Pieter Hermansz. Verelst
(Dordrecht? c. 1618 – c. 1678)

A Study of a young Boy's Head

on panel – 7 1/8 x 5 1/8 in, (18.1 x 13 cm)

Signed with initials and dated, lower left: P. V. 1643


  • The Lawson family, Brough Hall, Yorkshire, by the late eighteenth centuryBy descent to the previous owner, 2013

Pieter Verelst, a painter from Dordrecht, settled in The Hague in 1643. During the course of his career, he tried his hand at a variety of genres, including portraits, peasant scenes and still lifes. After moving to The Hague, the influence of Rembrandt becomes apparent in his work, which is the reason why he is included in Sumowski’s Gemälde der Rembrandt-Schuler[i]. There is no evidence that he had direct contact with the master, but like many painters of his generation, he probably assimilated aspects of Rembrandt’s style through the work of other painters who had trained in his studio. Verelst’s later portraits reflect the influence of fashionable Hague portraitists like Adriaen Hanneman and Jan Mytens.

This sensitive portrayal of a young boy was painted in 1643, the year in which Pieter Verelst moved to The Hague. The youngster, who looks about seven or eight years old, is seen in three-quarter profile, his gaze fixed on something “off-stage”. His dark clothing, relieved only by a simple white collar, focuses all attention on the child’s face: the delicate complexion, brown eyes, slightly upturned nose and the soft curls that frame his face. His features are modelled in soft shadow, the fall of light creating highlights on his forehead, left cheek and bridge of the nose.

This painting seems to be a facial study, or tronie, rather than a portrait. The term tronie was used in the seventeenth century to describe paintings that depict heads of different types of people, such as an old man, an attractive young woman, a soldier, or an oriental. Tronies occur frequently in the work of Rembrandt’s pupils and followers. Unlike portraits, which were commissioned works, they were produced for the open market. Although most were taken from live models, including frequently members of the artist’s close circle of family or friends, the identity of the sitter was of secondary importance. In this case, the tender observation of the child’s features and the intimacy of scale suggest that the picture was painted for personal reasons. However, the boy’s age does not tally with any of the artist’s own sons, the eldest of whom was born in 1641. It is just possible that the same sitter served as a model for a similarly conceived depiction of a curly-headed boy, painted five years later in 1648[ii].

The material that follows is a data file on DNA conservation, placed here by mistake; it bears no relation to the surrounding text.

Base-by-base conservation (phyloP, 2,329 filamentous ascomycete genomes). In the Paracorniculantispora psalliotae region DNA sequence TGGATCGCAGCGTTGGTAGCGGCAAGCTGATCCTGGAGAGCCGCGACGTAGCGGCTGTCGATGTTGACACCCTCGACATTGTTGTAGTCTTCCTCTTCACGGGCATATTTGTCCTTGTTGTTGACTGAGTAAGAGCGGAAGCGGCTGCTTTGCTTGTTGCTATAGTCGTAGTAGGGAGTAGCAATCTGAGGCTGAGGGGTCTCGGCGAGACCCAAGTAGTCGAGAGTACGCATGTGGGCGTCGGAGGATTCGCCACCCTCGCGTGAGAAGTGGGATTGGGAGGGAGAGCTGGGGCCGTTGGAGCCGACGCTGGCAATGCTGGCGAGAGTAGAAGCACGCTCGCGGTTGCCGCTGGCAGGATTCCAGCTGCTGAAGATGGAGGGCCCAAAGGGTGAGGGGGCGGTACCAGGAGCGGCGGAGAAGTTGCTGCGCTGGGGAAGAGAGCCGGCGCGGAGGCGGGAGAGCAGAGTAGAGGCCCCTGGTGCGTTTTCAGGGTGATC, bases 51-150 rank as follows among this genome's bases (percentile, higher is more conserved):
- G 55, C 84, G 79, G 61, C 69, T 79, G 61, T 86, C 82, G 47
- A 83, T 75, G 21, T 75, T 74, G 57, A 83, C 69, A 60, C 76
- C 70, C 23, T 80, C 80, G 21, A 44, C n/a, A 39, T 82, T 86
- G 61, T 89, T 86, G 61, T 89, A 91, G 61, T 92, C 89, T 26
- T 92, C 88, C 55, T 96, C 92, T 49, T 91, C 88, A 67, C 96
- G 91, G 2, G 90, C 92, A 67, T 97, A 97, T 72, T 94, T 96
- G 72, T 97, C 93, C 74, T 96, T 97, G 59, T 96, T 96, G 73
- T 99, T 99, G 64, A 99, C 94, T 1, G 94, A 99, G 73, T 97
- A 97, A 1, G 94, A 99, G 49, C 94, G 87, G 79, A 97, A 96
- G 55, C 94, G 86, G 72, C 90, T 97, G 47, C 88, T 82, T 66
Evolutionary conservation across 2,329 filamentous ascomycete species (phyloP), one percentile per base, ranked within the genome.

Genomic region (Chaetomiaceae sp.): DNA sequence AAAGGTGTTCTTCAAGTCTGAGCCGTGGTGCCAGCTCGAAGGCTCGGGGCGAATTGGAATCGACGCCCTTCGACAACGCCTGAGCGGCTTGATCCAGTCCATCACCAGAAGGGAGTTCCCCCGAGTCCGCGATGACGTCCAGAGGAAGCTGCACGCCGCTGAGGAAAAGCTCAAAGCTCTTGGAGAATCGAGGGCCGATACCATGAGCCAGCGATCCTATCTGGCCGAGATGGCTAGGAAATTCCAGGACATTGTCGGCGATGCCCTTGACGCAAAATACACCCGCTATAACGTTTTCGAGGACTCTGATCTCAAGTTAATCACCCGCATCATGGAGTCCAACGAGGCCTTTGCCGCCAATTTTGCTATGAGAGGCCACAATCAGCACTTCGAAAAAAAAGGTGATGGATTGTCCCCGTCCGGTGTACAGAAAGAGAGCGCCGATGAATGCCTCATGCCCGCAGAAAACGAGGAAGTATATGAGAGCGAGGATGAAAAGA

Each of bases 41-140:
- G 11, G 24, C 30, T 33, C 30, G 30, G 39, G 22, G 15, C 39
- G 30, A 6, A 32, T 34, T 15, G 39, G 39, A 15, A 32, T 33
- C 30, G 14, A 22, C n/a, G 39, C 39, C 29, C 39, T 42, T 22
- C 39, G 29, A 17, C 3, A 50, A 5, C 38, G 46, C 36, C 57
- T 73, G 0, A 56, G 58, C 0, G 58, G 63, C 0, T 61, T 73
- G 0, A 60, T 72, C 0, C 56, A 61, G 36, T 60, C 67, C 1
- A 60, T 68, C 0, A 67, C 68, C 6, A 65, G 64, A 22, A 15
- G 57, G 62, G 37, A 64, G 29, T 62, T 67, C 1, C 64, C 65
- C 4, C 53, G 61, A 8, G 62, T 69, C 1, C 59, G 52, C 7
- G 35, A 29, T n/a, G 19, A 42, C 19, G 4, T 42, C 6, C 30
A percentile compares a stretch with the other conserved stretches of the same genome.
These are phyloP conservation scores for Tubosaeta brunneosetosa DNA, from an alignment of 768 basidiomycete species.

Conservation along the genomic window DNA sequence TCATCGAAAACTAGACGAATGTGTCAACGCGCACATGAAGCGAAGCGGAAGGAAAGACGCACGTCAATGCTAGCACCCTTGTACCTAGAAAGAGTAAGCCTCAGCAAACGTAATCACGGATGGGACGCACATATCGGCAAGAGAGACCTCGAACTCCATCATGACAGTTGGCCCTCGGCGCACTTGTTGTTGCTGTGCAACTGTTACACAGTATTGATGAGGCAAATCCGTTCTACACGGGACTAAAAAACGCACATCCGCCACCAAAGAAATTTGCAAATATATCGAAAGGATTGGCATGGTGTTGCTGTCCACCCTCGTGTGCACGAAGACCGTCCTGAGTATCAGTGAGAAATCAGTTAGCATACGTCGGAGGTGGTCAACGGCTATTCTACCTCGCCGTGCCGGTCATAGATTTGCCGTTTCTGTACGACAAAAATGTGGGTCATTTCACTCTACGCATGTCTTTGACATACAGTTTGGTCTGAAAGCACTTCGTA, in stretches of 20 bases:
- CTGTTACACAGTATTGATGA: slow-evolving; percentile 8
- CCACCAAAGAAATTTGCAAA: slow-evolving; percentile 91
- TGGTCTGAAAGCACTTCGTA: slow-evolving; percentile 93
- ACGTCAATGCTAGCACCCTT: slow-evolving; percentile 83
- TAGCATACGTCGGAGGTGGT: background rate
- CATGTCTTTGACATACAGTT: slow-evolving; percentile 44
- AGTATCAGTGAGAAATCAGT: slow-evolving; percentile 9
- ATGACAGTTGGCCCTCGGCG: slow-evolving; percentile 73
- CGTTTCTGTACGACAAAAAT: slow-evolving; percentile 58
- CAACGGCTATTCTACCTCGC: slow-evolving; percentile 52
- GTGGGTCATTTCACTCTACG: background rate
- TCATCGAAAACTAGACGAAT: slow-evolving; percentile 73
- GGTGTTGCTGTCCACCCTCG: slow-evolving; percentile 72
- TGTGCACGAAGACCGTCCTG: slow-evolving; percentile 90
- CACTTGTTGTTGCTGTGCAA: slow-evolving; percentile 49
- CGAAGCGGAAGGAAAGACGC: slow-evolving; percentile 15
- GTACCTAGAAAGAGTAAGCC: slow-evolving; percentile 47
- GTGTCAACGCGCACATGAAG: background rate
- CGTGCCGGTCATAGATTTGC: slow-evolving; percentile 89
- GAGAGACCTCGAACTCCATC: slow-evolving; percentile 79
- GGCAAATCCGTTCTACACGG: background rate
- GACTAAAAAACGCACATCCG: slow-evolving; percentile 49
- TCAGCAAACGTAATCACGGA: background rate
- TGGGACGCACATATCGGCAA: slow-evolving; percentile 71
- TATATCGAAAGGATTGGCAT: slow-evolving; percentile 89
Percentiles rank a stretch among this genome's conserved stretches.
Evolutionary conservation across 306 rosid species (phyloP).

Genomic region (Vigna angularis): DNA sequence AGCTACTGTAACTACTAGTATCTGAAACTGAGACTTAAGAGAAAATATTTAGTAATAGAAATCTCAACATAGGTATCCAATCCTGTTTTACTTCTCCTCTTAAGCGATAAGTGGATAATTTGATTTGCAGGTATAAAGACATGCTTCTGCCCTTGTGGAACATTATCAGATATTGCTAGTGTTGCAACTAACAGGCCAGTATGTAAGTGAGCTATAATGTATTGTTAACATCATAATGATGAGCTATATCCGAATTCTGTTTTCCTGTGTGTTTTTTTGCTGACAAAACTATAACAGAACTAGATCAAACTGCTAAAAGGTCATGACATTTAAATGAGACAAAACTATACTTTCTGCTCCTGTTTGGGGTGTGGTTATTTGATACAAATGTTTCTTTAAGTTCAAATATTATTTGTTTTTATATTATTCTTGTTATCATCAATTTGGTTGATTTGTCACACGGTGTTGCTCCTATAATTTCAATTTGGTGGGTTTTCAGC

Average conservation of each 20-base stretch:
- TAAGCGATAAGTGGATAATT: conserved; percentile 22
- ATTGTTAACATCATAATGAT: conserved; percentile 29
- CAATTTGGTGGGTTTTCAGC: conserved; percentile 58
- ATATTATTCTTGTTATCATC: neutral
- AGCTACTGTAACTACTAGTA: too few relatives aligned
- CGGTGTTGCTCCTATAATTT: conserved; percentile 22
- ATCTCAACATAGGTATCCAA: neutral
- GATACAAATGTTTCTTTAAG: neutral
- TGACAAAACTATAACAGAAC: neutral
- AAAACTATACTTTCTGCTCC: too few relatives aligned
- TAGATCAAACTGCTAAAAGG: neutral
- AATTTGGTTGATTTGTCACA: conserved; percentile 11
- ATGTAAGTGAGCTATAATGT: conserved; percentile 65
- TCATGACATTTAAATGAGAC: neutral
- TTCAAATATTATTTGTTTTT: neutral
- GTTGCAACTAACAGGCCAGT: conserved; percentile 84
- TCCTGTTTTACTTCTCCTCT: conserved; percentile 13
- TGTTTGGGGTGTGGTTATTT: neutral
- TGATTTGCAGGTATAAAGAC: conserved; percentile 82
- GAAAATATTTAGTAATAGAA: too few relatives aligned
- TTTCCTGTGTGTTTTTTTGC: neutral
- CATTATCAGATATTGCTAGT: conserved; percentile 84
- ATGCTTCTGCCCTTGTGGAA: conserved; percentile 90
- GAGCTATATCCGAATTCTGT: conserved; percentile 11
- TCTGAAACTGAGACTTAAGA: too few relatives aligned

Pieter Hermansz. Verelst was probably born in Dordrecht in or shortly before 1618. He is mentioned as a pupil in the records of the Dordrecht painters’ guild in 1638, but the name of his teacher is not recorded. In 1643, he moved to The Hague, where he joined the local guild in that year. He is described in the guild records as living in the neighbourhood of Jan van Goyen, over de bleyckerye (opposite the bleaching field). In 1656, he was a founding member of the Confrerie Pictura and served on the society’s committee as a warden in 1659-60. Later, he fell heavily into debt and was forced to leave town. In 1671, he turned up in the vicinity of Hulst, near Antwerp, at which time he seems to have abandoned painting altogether and was learning the brewing trade. He trained his three sons, Herman, Simon and Johannes, as painters. All three of them settled in England, where Simon pursued a successful career as a flower painter[iii].


[i] Werner Sumowski, Gemälde der Rembrandt-Schuler, I, Landau-Pfalz, 5 vols., Landau, 1983-1993,

vol. I, pp. 96-12; vol. V (supplement to the 1983 editions), nos. 2162-2170.

[ii] Pieter Verelst, The head of a young boy, signed with initials and dated P.V:1648, oil on panel, 36.5 x 33 cm,

sold at Christie’s, London, 13 December 2000, lot 49.

[iii] Information based on the biography in Edwin Buijsen, et. al., Haagse Schilders in de Gouden Eeuw: Het

Hoogsteder Lexicon van alle schilders werkzaam in Den Haag 1600-1700, The Hague-Zwolle, 1998, p. 355.